We constantly grow new skin and slough off the old. Until now, scientists have never agreed on exactly how this works, but new research from the University of Sheffield may provide the answer.
Engineers and biologists at the University of Sheffield have shown how a recent theory-- that skin has 'sleeping' stem cells which can be woken up when required-- best explains how our skin constantly regrows. The research-- conducted in collaboration with The Procter & Gamble Company (P&G), makers of Olay, and published in Nature Scientific Reports-- has implications for combating the effects of aging and perhaps even skin cancer.
The Sheffield/P&G team developed an "in silico" (computer) model of human skin biology, capturing how the outer layers of the skin are developed and maintained over time. This model simulation or "virtual" skin was then used to test the three most popular theories of how skin cells function to regenerate our skin, the largest human organ, over a three-year period. When the simulation was run according to two of the theories, the virtual skin failed to fully regenerate. Only one theory enabled the virtual skin to still be in good shape after three years, as Dr. Xinshan Li (University of Sheffield Faculty of Engineering) and Dr. Arun Upadhyay (P&G), the lead co-authors explained in their research.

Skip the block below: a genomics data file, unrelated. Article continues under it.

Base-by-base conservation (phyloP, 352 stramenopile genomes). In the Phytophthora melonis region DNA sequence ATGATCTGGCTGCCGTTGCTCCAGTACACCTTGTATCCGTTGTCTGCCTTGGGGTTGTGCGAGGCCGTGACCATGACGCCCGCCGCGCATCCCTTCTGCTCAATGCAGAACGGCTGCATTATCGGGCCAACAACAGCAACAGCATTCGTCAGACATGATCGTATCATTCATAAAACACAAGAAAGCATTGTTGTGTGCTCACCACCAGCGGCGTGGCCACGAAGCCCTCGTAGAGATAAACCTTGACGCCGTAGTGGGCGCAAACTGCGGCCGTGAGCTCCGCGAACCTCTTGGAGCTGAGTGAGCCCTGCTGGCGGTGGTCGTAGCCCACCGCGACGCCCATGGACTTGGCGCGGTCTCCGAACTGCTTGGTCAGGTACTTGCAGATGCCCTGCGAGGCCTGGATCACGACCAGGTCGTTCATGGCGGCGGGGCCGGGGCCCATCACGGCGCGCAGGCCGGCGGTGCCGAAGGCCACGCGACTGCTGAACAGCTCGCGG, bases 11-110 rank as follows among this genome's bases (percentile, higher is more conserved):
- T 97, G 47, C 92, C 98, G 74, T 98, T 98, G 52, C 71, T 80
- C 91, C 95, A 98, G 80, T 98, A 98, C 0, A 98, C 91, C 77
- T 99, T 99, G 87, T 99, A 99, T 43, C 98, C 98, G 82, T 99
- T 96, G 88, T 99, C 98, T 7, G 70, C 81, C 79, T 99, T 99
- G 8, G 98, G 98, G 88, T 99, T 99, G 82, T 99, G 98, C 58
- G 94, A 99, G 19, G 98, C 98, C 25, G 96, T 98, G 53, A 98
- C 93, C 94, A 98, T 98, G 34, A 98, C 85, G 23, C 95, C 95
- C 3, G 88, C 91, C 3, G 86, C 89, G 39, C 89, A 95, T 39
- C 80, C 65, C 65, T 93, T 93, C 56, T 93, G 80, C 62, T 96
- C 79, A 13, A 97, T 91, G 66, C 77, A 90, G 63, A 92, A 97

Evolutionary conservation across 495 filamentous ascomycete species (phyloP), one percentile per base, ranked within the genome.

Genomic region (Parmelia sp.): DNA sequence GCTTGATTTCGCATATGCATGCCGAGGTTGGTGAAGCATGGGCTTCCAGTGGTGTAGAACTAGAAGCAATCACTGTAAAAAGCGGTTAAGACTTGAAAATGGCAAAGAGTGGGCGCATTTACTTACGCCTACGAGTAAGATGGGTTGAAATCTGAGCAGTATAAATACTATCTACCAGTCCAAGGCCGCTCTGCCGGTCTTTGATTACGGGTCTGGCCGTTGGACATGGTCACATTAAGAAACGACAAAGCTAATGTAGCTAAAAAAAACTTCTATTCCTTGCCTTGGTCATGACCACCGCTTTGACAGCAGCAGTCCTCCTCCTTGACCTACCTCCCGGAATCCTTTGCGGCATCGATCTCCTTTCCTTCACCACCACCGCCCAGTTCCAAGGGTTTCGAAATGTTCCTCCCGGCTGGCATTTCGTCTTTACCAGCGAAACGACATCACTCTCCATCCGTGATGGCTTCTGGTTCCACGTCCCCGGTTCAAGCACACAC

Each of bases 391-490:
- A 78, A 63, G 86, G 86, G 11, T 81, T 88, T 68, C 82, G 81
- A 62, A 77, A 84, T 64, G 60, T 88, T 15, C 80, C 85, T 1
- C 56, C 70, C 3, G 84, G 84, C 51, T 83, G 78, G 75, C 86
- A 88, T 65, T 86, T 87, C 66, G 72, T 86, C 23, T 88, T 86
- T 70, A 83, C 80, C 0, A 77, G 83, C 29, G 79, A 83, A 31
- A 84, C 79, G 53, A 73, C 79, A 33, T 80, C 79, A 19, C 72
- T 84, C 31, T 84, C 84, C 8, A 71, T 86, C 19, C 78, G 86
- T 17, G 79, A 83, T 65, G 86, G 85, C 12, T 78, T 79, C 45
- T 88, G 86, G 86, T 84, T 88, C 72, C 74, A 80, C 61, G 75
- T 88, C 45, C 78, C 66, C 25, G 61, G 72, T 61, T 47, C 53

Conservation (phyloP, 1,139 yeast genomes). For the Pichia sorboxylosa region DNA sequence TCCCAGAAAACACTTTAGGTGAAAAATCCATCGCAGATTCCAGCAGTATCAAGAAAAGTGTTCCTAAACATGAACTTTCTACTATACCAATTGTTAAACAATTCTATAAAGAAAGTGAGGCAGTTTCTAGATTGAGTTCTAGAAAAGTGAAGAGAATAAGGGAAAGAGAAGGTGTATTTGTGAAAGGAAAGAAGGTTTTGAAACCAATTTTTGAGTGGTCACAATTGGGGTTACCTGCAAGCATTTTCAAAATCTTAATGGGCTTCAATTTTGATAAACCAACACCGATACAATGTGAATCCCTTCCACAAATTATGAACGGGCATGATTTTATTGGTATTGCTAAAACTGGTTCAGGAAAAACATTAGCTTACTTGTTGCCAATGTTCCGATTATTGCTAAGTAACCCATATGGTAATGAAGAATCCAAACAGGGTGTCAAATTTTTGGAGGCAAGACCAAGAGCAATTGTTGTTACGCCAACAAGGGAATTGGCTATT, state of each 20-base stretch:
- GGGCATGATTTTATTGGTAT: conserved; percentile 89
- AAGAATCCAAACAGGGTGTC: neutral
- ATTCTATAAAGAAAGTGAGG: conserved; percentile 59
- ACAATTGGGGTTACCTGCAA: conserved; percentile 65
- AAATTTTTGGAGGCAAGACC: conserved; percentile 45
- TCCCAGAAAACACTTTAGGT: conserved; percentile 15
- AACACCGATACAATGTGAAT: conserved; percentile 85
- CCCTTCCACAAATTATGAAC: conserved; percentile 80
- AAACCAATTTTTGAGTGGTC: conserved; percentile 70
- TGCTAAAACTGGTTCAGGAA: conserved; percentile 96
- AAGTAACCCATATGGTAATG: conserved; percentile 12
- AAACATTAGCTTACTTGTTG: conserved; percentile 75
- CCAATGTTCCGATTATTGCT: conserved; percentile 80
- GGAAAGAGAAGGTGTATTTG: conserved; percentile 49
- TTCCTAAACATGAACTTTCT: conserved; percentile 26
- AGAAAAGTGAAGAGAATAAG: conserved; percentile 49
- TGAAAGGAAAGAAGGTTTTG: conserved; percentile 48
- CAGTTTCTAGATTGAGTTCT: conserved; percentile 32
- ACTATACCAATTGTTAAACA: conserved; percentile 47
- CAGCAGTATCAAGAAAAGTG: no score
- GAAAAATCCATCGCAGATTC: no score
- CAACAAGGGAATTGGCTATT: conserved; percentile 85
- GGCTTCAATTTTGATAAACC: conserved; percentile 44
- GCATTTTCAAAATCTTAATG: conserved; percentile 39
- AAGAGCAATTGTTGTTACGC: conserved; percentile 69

"The theory which seems to fit best says that skin has a population of 'sleeping' stem cells, which sit in the lowest layer of the skin but don't constantly divide to make new cells," Dr. Li said. "However, these sleeping cells can be called into action if the skin is damaged, or if the numbers of other types of more mature skin cells decrease, ensuring that the skin can be constantly regenerated under all conditions."
The model showed that we gradually lose these sleeping stem cells over time-- which would explain why our ability to regenerate our skin reduces as we age. "Each time we wake up these cells, to
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